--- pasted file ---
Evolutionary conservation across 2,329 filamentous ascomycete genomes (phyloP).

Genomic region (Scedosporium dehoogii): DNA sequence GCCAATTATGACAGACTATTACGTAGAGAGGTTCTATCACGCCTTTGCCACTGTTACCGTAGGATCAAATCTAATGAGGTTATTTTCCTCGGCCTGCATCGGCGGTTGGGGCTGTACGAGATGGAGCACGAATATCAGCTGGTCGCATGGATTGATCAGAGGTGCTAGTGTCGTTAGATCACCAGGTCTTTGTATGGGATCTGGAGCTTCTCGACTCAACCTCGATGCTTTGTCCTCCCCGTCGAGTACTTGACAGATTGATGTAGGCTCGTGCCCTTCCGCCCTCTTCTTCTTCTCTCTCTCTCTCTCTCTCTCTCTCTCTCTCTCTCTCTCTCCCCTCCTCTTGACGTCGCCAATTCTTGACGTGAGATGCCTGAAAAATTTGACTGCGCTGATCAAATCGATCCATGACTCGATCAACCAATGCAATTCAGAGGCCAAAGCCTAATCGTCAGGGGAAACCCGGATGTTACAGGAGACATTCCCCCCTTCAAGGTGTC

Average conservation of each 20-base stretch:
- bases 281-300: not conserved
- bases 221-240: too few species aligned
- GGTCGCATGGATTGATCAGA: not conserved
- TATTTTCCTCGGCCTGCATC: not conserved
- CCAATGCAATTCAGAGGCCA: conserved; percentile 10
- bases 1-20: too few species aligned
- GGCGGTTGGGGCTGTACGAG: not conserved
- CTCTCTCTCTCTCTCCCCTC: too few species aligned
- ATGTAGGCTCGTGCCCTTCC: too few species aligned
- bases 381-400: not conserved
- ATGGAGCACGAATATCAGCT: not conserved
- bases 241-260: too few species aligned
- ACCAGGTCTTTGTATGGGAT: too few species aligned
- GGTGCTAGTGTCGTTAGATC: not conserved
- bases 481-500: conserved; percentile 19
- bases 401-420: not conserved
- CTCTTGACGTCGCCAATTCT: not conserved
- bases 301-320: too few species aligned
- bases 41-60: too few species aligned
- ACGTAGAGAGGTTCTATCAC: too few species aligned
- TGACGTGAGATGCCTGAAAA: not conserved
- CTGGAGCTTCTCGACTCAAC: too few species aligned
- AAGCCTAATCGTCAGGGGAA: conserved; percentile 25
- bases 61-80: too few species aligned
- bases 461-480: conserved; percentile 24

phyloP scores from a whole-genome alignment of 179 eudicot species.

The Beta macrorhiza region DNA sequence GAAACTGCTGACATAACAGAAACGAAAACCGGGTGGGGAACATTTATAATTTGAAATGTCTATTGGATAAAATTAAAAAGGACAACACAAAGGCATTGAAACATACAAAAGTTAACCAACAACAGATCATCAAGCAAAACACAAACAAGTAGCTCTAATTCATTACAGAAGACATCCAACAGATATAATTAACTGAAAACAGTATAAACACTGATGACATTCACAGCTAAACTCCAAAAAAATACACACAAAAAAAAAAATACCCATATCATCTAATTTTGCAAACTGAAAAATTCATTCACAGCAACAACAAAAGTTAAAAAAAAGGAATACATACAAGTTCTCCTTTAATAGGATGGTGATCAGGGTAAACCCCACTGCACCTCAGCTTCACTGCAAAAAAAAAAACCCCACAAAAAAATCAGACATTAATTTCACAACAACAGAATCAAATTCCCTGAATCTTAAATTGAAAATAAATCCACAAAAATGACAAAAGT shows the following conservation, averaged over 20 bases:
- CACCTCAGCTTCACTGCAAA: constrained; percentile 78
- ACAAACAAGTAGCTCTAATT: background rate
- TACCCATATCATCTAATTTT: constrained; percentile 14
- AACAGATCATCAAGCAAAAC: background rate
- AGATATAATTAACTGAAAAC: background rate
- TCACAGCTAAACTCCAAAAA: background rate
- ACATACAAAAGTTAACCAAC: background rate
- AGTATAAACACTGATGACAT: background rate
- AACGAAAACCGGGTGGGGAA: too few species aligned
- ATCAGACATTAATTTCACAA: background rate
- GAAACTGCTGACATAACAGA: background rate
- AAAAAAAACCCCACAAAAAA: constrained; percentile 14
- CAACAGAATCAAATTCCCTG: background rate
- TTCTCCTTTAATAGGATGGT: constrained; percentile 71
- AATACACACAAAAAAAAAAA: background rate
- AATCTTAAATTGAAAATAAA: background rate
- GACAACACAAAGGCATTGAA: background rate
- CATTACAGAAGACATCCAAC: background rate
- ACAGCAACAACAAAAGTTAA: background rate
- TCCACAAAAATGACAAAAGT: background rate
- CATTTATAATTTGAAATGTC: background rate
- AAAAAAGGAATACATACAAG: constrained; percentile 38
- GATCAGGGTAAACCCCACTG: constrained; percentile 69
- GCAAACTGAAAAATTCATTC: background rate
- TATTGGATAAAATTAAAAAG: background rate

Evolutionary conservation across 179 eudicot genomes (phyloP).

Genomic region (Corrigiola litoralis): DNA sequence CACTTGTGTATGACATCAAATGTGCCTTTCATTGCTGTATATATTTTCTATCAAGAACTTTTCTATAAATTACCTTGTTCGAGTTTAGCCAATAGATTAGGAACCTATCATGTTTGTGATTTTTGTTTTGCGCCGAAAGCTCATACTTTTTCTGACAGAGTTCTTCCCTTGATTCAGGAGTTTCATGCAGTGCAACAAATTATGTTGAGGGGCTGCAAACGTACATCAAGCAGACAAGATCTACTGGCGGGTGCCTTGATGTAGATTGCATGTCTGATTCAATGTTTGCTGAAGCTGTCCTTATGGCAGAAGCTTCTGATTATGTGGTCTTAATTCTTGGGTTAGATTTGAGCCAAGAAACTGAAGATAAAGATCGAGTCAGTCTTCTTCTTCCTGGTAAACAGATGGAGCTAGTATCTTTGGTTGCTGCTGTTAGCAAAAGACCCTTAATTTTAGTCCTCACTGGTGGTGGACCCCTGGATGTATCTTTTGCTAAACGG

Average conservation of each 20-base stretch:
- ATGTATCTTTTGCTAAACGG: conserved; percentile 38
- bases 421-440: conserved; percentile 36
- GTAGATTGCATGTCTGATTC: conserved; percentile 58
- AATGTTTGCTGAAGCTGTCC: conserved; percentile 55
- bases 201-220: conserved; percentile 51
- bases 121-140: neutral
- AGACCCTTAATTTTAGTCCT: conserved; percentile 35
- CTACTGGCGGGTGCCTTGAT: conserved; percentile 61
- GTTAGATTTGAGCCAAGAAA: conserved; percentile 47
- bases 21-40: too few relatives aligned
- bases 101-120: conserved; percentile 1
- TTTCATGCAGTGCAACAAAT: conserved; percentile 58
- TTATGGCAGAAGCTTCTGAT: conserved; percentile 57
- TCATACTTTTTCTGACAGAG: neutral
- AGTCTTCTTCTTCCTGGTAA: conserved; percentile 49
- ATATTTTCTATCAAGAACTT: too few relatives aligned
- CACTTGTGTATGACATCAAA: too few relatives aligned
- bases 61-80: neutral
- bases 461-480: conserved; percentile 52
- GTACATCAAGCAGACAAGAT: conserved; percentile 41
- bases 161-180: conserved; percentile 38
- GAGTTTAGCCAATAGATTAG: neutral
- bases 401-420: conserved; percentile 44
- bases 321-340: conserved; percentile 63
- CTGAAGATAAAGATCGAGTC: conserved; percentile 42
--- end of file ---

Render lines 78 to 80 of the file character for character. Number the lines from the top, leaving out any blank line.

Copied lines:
- GTACATCAAGCAGACAAGAT: conserved; percentile 41
- bases 161-180: conserved; percentile 38
- GAGTTTAGCCAATAGATTAG: neutral